Focus on individual growth: With the myriad options available for self-learning, customised learning interventions, and personalised career paths, employees must have strong support from their leaders to encourage and be a part of their learning journey.
Think like Venture Capitalists: Leaders have to constantly explore the forefront of technology and test how it can improve business. They need to understand the valuation game and know how investors think. They have to create a roadmap and a winning digital strategy to set the pace for change.
Embrace work-life blend: Companies must recognise that work-life blend is the key. Beanbags and ping pong tables do not excite employees any longer, and leaders will have to create jobs and schedules that allow their workforce to blend their work and lives better to reduce burnout and increase output.
Metrics and Beyond
Today, the array of available technology and the emerging tech trends can simply be too overwhelming for an organisation. Hence, it is best to find solutions to the very problems that the organisation would like to solve - and keep only those in focus, rather than trying to work all the tools available by the vendor suite. This is akin to a à la carte (ordering dishes from the menu) as opposed to table d'hôte (a buffet).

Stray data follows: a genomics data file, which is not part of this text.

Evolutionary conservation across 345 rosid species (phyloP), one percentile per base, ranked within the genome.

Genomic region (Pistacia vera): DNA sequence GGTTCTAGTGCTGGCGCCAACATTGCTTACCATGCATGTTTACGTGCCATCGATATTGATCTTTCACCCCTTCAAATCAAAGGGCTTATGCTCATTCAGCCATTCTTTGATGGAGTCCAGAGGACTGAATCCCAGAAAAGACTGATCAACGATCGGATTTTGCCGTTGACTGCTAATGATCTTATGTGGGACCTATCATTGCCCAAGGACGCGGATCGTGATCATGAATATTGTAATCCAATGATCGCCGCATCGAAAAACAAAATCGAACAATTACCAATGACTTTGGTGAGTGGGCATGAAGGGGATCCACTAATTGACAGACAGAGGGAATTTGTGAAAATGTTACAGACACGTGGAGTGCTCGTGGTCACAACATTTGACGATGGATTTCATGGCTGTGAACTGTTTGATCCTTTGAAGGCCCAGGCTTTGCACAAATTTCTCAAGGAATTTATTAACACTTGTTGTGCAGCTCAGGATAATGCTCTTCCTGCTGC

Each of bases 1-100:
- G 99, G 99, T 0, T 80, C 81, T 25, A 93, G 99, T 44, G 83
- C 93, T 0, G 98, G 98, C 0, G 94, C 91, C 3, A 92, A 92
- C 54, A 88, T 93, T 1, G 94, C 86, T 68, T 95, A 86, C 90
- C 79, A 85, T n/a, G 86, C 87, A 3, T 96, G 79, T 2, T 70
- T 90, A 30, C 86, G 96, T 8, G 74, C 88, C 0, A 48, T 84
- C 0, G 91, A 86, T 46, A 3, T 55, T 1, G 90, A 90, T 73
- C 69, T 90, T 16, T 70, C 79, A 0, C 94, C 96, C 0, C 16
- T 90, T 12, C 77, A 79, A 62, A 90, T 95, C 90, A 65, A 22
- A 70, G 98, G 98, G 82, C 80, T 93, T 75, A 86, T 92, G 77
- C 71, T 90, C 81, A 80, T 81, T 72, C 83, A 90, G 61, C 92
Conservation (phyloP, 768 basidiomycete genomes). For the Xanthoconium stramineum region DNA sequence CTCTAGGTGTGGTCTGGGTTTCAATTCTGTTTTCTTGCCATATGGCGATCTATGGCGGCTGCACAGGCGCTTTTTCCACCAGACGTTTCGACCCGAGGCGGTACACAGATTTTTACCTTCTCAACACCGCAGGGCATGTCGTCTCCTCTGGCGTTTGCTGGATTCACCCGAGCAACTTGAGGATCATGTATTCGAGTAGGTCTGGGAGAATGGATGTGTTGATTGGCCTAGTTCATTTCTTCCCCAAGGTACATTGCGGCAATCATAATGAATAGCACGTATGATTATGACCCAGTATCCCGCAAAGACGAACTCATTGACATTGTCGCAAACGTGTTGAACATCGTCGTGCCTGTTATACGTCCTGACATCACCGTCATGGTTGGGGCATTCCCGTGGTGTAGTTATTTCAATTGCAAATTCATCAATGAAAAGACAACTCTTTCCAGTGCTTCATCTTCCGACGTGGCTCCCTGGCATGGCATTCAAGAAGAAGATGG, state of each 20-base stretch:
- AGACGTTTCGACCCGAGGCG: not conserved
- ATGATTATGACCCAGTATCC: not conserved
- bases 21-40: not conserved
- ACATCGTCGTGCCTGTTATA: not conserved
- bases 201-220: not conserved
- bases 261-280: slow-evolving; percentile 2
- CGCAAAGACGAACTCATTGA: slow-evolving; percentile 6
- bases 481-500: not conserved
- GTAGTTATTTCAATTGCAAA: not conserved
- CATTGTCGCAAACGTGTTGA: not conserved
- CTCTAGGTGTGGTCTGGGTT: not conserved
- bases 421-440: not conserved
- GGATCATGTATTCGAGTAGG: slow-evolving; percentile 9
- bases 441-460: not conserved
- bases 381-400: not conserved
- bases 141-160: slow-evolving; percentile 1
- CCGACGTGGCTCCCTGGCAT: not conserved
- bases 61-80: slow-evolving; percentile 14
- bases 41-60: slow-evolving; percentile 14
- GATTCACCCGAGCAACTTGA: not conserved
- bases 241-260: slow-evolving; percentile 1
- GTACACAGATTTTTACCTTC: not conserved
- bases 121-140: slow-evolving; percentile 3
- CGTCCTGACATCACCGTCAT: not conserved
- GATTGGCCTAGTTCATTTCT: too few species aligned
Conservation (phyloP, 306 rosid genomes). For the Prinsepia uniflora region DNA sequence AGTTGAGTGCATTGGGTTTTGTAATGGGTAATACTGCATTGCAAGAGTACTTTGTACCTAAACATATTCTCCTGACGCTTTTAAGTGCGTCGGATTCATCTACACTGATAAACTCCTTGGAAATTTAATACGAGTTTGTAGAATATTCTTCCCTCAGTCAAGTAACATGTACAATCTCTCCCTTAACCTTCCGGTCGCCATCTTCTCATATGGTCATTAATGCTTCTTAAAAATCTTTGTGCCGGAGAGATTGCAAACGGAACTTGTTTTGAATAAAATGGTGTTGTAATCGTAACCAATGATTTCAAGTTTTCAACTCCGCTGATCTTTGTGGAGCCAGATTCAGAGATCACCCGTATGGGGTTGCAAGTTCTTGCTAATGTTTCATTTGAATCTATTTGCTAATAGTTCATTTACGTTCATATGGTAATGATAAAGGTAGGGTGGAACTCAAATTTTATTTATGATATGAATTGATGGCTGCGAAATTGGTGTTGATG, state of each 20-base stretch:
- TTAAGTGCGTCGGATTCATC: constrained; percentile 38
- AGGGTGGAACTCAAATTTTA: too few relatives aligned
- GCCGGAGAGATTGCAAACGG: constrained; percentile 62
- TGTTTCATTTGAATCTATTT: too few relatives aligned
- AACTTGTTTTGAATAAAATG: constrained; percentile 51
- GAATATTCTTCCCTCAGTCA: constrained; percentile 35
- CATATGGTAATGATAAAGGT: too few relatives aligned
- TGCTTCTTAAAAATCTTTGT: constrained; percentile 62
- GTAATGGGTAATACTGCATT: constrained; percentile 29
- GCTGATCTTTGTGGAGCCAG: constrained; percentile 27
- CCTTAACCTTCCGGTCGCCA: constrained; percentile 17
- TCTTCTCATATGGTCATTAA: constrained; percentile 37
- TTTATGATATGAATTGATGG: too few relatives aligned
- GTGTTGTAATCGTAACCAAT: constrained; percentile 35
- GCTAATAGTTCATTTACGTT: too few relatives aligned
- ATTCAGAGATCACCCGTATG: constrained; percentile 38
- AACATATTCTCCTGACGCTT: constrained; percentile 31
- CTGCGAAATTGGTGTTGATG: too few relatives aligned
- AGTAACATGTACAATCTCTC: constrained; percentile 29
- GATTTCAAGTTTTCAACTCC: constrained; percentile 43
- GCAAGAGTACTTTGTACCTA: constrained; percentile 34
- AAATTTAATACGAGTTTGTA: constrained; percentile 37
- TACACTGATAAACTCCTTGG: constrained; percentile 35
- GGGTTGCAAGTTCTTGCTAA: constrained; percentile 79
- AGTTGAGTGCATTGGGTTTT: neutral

Predictive analytics tools from multiple vendors make it possible to analyse data pertaining to recruitment, performance, employee mobility, and other talent-related aspects. Managers now have access to a seemingly endless combination of metrics to help them understand, at a far deeper level, what drives results. For instance, Google’s Project Oxygen uncovered the practices of the tech giant’s best managers and then used them in coaching sessions to improve the work of low performers. Dell’s experiments with increasing the success of its sales force, as also various other case studies, give an indication of the power of people analytics.